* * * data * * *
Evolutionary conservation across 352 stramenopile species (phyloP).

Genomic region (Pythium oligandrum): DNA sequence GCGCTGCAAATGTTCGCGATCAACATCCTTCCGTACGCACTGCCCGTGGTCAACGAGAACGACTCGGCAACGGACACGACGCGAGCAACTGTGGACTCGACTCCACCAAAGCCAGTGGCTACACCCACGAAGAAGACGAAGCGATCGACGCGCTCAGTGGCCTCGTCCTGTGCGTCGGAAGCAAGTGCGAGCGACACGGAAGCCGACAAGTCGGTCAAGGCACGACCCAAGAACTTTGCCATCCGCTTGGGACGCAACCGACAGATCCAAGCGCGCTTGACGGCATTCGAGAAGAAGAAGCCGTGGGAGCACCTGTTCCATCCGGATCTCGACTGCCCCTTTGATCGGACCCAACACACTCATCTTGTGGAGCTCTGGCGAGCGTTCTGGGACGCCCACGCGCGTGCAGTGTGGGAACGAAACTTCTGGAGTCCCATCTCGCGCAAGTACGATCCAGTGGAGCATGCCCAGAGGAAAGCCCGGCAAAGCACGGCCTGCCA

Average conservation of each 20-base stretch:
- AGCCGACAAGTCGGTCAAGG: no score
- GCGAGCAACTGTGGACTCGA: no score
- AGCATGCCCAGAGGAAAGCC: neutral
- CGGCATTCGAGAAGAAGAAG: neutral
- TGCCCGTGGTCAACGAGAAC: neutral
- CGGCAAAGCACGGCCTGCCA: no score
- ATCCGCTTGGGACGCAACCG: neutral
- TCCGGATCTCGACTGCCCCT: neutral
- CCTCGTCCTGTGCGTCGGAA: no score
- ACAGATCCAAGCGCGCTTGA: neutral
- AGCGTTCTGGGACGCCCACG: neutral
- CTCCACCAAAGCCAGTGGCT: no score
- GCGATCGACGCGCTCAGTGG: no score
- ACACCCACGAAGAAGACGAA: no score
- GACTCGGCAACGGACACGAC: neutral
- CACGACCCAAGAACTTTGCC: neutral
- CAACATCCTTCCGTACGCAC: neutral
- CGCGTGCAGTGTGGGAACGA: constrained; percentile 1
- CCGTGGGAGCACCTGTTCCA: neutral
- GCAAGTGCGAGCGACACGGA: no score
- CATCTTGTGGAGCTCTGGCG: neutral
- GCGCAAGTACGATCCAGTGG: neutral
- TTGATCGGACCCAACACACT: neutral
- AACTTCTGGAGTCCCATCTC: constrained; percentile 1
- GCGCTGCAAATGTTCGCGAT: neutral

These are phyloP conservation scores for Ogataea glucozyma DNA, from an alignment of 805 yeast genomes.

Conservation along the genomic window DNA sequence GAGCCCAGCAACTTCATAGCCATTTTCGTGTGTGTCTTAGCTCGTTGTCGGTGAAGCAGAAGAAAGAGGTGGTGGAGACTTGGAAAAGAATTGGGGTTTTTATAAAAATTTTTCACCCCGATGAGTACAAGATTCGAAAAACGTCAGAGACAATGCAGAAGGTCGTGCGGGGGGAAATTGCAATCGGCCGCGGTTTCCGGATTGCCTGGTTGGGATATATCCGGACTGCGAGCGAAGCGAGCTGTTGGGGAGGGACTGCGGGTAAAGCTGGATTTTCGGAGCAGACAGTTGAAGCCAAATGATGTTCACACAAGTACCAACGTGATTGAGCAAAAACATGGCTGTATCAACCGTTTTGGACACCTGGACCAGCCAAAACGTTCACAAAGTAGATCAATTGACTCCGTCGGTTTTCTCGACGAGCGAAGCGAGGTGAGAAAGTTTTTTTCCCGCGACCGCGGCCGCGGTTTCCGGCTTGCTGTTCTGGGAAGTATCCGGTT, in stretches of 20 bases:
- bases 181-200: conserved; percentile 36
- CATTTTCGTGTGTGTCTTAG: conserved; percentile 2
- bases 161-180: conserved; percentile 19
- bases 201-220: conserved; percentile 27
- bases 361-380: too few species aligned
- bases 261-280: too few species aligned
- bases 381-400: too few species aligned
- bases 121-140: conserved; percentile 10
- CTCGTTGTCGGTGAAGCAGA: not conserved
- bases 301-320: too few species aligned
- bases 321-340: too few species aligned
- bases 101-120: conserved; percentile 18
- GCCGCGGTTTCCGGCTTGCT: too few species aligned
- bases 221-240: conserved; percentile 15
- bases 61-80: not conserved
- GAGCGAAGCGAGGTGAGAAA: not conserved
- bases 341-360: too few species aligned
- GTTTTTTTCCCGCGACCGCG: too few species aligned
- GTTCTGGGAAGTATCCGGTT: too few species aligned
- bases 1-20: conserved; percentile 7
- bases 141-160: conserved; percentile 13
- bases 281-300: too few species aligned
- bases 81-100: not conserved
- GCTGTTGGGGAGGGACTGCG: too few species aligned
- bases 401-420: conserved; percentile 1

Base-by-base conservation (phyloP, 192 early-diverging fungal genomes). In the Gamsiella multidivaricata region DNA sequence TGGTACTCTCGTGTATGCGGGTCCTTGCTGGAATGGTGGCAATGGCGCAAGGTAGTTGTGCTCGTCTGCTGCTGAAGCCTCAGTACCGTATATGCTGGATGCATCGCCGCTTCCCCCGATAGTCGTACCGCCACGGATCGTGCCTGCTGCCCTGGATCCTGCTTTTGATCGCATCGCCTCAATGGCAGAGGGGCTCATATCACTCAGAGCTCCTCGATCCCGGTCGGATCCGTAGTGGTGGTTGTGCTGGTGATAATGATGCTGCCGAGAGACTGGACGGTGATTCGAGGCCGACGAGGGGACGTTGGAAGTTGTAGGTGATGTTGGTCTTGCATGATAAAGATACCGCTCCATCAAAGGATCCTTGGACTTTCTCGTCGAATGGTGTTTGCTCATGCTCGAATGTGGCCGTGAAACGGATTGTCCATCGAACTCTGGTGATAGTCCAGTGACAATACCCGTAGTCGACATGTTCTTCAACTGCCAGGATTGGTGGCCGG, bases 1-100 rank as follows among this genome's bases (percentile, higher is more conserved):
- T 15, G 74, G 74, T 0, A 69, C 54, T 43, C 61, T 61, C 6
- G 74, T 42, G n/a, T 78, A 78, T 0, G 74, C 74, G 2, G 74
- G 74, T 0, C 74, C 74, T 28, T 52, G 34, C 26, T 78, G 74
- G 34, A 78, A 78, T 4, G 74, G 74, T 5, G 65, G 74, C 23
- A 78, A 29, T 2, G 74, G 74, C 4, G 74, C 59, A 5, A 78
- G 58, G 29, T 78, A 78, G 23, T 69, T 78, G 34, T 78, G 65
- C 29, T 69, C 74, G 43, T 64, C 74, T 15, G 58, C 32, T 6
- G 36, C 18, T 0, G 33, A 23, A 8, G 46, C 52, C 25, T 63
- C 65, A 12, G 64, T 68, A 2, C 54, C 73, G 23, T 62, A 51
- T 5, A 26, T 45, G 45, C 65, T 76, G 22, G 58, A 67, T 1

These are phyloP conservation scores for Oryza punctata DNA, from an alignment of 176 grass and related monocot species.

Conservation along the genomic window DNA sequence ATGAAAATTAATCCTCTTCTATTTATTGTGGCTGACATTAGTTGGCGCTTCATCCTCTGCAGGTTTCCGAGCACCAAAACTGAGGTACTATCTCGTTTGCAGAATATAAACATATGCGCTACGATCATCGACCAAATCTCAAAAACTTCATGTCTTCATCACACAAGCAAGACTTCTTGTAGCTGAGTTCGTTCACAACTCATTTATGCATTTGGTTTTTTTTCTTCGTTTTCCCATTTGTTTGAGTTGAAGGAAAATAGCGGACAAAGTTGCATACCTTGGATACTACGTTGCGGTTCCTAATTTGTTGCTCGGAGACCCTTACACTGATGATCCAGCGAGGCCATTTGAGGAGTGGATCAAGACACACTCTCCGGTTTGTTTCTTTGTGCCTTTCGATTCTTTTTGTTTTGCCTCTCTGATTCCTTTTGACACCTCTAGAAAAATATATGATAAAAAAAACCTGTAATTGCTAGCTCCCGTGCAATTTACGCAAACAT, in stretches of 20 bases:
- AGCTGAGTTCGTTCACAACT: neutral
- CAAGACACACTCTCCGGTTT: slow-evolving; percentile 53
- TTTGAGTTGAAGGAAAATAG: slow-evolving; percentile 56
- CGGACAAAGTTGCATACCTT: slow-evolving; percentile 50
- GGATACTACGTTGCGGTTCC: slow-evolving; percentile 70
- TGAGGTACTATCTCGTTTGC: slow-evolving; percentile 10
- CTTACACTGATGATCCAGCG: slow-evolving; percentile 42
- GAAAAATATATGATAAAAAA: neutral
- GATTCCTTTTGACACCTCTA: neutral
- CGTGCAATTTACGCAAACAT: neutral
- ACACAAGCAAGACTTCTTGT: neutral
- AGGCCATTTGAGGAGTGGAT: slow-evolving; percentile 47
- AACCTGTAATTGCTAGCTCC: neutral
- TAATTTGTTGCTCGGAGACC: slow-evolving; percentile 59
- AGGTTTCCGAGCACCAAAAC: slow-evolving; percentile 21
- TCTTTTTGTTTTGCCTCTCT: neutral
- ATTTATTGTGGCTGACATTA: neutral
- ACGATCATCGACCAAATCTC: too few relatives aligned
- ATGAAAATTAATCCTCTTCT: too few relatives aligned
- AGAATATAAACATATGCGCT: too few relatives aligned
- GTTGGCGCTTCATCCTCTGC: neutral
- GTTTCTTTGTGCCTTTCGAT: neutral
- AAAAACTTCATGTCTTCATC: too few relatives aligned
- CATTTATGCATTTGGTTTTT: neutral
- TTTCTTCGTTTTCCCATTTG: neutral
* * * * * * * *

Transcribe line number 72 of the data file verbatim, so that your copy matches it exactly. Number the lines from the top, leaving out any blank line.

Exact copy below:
- CGGACAAAGTTGCATACCTT: slow-evolving; percentile 50